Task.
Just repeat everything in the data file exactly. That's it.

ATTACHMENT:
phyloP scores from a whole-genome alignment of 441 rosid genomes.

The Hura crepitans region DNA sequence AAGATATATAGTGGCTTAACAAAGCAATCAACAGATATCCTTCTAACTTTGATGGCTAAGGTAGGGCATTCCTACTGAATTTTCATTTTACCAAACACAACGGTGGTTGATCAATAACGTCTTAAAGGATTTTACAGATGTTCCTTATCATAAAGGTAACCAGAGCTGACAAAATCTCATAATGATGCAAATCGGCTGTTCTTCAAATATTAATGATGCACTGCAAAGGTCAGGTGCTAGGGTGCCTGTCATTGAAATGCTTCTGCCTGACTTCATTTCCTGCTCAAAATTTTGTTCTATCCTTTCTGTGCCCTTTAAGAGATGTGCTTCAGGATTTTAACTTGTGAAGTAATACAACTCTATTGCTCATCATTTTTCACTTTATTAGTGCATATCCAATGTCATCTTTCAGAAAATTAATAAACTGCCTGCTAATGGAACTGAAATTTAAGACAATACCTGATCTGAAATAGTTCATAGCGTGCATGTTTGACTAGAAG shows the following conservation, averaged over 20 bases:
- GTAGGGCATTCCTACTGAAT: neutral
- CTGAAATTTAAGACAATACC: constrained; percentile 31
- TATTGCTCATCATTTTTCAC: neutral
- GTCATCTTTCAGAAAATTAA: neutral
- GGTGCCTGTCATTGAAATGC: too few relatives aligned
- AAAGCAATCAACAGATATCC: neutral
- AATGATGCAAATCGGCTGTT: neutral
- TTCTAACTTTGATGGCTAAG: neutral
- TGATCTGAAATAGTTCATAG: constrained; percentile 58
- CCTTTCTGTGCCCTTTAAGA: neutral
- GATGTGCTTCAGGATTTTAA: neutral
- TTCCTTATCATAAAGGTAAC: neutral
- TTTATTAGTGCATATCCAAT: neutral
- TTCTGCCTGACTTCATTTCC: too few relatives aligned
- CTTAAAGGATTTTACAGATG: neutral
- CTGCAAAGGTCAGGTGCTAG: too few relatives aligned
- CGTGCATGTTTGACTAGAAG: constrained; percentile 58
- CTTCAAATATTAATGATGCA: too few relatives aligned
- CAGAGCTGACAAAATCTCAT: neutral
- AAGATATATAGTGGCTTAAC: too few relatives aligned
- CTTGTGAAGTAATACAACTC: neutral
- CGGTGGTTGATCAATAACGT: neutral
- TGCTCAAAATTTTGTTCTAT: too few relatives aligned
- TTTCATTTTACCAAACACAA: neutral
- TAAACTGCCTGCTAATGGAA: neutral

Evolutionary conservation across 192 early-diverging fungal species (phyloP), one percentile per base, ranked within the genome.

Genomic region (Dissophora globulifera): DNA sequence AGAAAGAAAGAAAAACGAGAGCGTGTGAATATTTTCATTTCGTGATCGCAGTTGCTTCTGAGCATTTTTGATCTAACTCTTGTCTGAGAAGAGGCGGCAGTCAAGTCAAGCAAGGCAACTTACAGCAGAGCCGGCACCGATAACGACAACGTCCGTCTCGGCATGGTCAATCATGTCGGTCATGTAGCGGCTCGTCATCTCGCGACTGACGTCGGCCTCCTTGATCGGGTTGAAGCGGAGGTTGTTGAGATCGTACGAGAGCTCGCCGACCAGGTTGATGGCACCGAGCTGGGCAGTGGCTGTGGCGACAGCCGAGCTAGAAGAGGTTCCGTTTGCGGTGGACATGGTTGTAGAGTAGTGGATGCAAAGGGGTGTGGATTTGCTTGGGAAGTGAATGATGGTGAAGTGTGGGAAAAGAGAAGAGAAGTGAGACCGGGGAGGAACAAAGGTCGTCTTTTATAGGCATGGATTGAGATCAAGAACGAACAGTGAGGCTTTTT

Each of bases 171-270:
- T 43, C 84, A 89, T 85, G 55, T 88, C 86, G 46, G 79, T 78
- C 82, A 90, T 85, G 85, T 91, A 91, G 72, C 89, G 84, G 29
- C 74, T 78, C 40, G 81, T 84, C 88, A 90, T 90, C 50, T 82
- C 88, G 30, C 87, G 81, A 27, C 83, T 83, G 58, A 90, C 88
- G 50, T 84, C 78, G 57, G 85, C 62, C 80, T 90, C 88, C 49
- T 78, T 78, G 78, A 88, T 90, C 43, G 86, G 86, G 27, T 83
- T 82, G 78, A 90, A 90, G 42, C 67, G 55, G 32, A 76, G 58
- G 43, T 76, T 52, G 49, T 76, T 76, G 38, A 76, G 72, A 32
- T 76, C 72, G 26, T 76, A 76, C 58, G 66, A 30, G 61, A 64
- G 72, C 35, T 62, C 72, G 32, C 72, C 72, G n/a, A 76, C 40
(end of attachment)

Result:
phyloP scores from a whole-genome alignment of 441 rosid genomes.

The Hura crepitans region DNA sequence AAGATATATAGTGGCTTAACAAAGCAATCAACAGATATCCTTCTAACTTTGATGGCTAAGGTAGGGCATTCCTACTGAATTTTCATTTTACCAAACACAACGGTGGTTGATCAATAACGTCTTAAAGGATTTTACAGATGTTCCTTATCATAAAGGTAACCAGAGCTGACAAAATCTCATAATGATGCAAATCGGCTGTTCTTCAAATATTAATGATGCACTGCAAAGGTCAGGTGCTAGGGTGCCTGTCATTGAAATGCTTCTGCCTGACTTCATTTCCTGCTCAAAATTTTGTTCTATCCTTTCTGTGCCCTTTAAGAGATGTGCTTCAGGATTTTAACTTGTGAAGTAATACAACTCTATTGCTCATCATTTTTCACTTTATTAGTGCATATCCAATGTCATCTTTCAGAAAATTAATAAACTGCCTGCTAATGGAACTGAAATTTAAGACAATACCTGATCTGAAATAGTTCATAGCGTGCATGTTTGACTAGAAG shows the following conservation, averaged over 20 bases:
- GTAGGGCATTCCTACTGAAT: neutral
- CTGAAATTTAAGACAATACC: constrained; percentile 31
- TATTGCTCATCATTTTTCAC: neutral
- GTCATCTTTCAGAAAATTAA: neutral
- GGTGCCTGTCATTGAAATGC: too few relatives aligned
- AAAGCAATCAACAGATATCC: neutral
- AATGATGCAAATCGGCTGTT: neutral
- TTCTAACTTTGATGGCTAAG: neutral
- TGATCTGAAATAGTTCATAG: constrained; percentile 58
- CCTTTCTGTGCCCTTTAAGA: neutral
- GATGTGCTTCAGGATTTTAA: neutral
- TTCCTTATCATAAAGGTAAC: neutral
- TTTATTAGTGCATATCCAAT: neutral
- TTCTGCCTGACTTCATTTCC: too few relatives aligned
- CTTAAAGGATTTTACAGATG: neutral
- CTGCAAAGGTCAGGTGCTAG: too few relatives aligned
- CGTGCATGTTTGACTAGAAG: constrained; percentile 58
- CTTCAAATATTAATGATGCA: too few relatives aligned
- CAGAGCTGACAAAATCTCAT: neutral
- AAGATATATAGTGGCTTAAC: too few relatives aligned
- CTTGTGAAGTAATACAACTC: neutral
- CGGTGGTTGATCAATAACGT: neutral
- TGCTCAAAATTTTGTTCTAT: too few relatives aligned
- TTTCATTTTACCAAACACAA: neutral
- TAAACTGCCTGCTAATGGAA: neutral

Evolutionary conservation across 192 early-diverging fungal species (phyloP), one percentile per base, ranked within the genome.

Genomic region (Dissophora globulifera): DNA sequence AGAAAGAAAGAAAAACGAGAGCGTGTGAATATTTTCATTTCGTGATCGCAGTTGCTTCTGAGCATTTTTGATCTAACTCTTGTCTGAGAAGAGGCGGCAGTCAAGTCAAGCAAGGCAACTTACAGCAGAGCCGGCACCGATAACGACAACGTCCGTCTCGGCATGGTCAATCATGTCGGTCATGTAGCGGCTCGTCATCTCGCGACTGACGTCGGCCTCCTTGATCGGGTTGAAGCGGAGGTTGTTGAGATCGTACGAGAGCTCGCCGACCAGGTTGATGGCACCGAGCTGGGCAGTGGCTGTGGCGACAGCCGAGCTAGAAGAGGTTCCGTTTGCGGTGGACATGGTTGTAGAGTAGTGGATGCAAAGGGGTGTGGATTTGCTTGGGAAGTGAATGATGGTGAAGTGTGGGAAAAGAGAAGAGAAGTGAGACCGGGGAGGAACAAAGGTCGTCTTTTATAGGCATGGATTGAGATCAAGAACGAACAGTGAGGCTTTTT

Each of bases 171-270:
- T 43, C 84, A 89, T 85, G 55, T 88, C 86, G 46, G 79, T 78
- C 82, A 90, T 85, G 85, T 91, A 91, G 72, C 89, G 84, G 29
- C 74, T 78, C 40, G 81, T 84, C 88, A 90, T 90, C 50, T 82
- C 88, G 30, C 87, G 81, A 27, C 83, T 83, G 58, A 90, C 88
- G 50, T 84, C 78, G 57, G 85, C 62, C 80, T 90, C 88, C 49
- T 78, T 78, G 78, A 88, T 90, C 43, G 86, G 86, G 27, T 83
- T 82, G 78, A 90, A 90, G 42, C 67, G 55, G 32, A 76, G 58
- G 43, T 76, T 52, G 49, T 76, T 76, G 38, A 76, G 72, A 32
- T 76, C 72, G 26, T 76, A 76, C 58, G 66, A 30, G 61, A 64
- G 72, C 35, T 62, C 72, G 32, C 72, C 72, G n/a, A 76, C 40